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India hits a diplomatic dilemma over war in Ukraine

Caught between Russia and the US, Modi tries to have it both ways.

By Emily Tamkin

When the United Nations Security Council voted on a resolution that “deplores in the strongest terms” Russia’s aggression in Ukraine on 25 February, three countries abstained. China abstained, unsurprisingly given the close diplomatic relationship between Beijing and Moscow. So did the United Arab Emirates and India.

One Indian foreign policy analyst, who spoke on the condition of anonymity, said that there were rumblings that, if India dropped its objections and sided with the US, which put forth the resolution, the UAE would, too. India was the “swing state”, the analyst said. But on 2 March, when the UN General Assembly voted on the resolution, the UAE voted in favour of it. India, once again, abstained.  

India’s ties with Russia go back to 1971, when the Soviet Union backed India in its war with Pakistan. India did not speak out publicly against the Soviet invasion of Hungary in 1956, or of Czechoslovakia in 1968, or even the Russian annexation of Crimea in 2014. In more recent years, however, China’s threatening rise has pushed India closer to the US. Still, the Indian leadership has not wanted to align itself with the US completely, out of a fear of alienating Russia and losing it to China or pushing it closer to Pakistan. In either case Russia could further empower a more immediate Indian adversary.

Yet some in Washington may have been surprised that India abstained from the UN resolution.  The Biden administration, after all, has made no secret of its desire to strengthen ties with India to counter China, and territorial integrity is not an abstract issue for India, which has its own border dispute with China. Moscow, for its part, expressed gratitude, with the Russian Embassy in India tweeting after the Security Council vote: “Highly appreciate India’s independent and balanced position.”

The Indian foreign analyst told me, “I would have been very surprised if India had done anything but abstain.” Somewhere between 60 and 70 per cent of Indian military equipment — and many of the spare parts needed to keep the military operational — comes from Russia. “There’s a sense of, ‘Well, we have to put our interests first.’”

The other reason for the abstention, apart from historical sympathy and reliance on Russian military equipment, “is that India does not want to be solely dependent on the US and the West”, said Rajeswari Pillai Rajagopalan, director of the Centre for Security, Strategy and Technology at the Observer Research Foundation in New Delhi.  

Some noted that this ambiguity was reflected in the population more broadly, too. Many in India — a country of more than a billion people — are sympathetic to Ukraine and deeply concerned for the thousands of Indian students there who are now at risk (and whom Russian authorities claim Ukrainians are using as human shields). Yet there are some, specifically on the right, who are sympathetic to Vladimir Putin.

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Those riding the “hypernationalist wave” in India encouraged by the prime minister, Narendra Modi, consider the Russian President a hero, said Ravinder Kaur, author of Brand New Nation. “There is a fascination with this strongman.” 

Aparna Pande, author of Making India Great, suggested that some on the right see a parallel between Putin’s reclamation of the Russian empire and their own Hindu nationalist project. “They see aggression and power,” Pande said, which they find appealing. “As long as it doesn’t directly affect them.”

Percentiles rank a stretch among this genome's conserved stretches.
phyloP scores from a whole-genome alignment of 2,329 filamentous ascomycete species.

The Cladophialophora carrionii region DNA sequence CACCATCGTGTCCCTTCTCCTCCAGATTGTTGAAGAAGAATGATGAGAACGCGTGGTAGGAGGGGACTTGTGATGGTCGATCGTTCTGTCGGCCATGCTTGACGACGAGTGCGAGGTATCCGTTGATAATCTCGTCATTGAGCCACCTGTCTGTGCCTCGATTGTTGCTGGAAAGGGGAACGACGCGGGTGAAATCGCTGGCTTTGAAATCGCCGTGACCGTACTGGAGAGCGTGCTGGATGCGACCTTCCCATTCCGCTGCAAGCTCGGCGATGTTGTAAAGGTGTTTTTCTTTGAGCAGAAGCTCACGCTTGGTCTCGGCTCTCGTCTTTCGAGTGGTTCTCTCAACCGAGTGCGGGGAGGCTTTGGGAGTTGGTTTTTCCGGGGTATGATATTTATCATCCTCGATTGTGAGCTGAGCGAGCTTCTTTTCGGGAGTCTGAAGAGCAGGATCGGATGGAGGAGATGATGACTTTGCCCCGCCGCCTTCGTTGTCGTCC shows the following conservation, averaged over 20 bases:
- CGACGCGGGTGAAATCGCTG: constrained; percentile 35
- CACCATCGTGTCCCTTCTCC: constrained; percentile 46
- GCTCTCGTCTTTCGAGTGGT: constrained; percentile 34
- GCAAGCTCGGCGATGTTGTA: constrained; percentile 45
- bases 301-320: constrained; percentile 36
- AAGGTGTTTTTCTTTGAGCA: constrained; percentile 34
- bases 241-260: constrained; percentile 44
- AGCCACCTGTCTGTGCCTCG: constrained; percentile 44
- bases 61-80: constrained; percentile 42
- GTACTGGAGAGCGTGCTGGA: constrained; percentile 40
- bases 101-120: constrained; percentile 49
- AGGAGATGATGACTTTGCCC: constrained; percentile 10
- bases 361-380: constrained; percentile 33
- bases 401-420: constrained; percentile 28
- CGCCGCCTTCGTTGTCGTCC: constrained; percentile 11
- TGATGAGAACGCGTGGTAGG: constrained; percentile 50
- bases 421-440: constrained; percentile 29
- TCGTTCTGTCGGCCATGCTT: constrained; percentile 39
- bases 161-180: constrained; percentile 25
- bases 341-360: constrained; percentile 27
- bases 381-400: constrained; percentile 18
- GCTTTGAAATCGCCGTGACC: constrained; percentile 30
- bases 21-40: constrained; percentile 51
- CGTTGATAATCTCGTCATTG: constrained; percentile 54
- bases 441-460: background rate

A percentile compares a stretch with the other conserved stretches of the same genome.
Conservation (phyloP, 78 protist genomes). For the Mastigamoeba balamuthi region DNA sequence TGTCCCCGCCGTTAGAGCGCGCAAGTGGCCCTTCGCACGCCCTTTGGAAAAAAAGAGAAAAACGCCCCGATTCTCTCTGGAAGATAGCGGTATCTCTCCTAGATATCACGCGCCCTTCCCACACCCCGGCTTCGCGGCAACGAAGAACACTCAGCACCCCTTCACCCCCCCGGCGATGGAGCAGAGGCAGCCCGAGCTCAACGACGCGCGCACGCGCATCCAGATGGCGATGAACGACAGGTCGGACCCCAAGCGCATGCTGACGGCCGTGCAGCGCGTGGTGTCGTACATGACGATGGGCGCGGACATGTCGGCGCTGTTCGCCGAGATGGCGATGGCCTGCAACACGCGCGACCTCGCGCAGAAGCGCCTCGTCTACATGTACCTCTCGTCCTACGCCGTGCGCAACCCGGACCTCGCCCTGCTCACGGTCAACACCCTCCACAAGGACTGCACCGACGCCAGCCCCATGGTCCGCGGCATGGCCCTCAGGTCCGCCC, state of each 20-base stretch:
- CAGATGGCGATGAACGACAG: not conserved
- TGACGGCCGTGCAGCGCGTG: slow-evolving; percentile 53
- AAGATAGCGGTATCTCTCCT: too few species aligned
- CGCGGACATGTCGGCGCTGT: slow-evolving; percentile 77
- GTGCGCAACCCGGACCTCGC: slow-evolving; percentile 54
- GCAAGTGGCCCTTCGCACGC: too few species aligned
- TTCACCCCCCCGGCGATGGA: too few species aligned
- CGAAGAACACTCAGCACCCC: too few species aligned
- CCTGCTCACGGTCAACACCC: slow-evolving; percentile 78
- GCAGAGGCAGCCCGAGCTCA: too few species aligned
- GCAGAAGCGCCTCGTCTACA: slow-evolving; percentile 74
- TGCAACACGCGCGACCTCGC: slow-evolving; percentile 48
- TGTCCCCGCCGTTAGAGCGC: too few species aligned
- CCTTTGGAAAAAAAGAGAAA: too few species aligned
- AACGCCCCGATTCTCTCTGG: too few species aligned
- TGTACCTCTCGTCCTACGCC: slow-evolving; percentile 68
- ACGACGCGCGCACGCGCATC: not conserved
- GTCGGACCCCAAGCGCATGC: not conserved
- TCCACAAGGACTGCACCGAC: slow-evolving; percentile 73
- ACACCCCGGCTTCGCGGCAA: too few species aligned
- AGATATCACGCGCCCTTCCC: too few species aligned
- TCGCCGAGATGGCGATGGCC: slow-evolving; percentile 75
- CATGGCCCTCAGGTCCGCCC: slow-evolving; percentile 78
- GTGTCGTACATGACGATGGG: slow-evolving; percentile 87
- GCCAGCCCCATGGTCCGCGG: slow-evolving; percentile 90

Yet Rajagopalan believes India’s decision was rooted in history rather than present politics. “India has been sympathetic to Russia because of the long partnership between the two. Even today, there is widespread sympathy across the political spectrum and not just the ruling BJP, even though there is no support for the invasion itself,” she said. “It is going to be difficult but India will try to take a middle position without supporting the invasion but also without taking an open anti-Russian [stance].”

It’s unclear how long India will be able to maintain that position. For now, Washington is understanding. Pande said that the threat of China and the necessity of India for the US’s Indo-Pacific strategy mean that, though there may be “more friction, more disenchantment”, the US and India will continue to work together.

This is true even though nobody knows yet, exactly, what sanctions on Russia will mean for India. A sanctions waiver for India’s purchase of the Russian S-400 missile system may be more difficult to obtain. And there have been reports that India would explore a rupee-rouble trade system to ease the economic pain of sanctions in India (though there have also been reports that State Bank of India is set to halt transactions involving any Russian entities under sanctions).

It’s also true that this war will change America’s calculations in the Indo-Pacific. On 3 March, before a video call, India said that the Quad countries — the US, India, Japan and Australia — would discuss the Indo-Pacific, while the US side announced they would discuss the war in Ukraine and its implications. But there are too many other items on the agenda for the US and India, the anonymous foreign analyst agreed, for India’s stance on the war in Ukraine to cause an irreparable rift.

Washington will not be Delhi’s only concern. “How does Russia see this?” Pande asked. Moscow, as the war drags on, may see India as prevaricating. “With Putin,” she warned, “you never know.”

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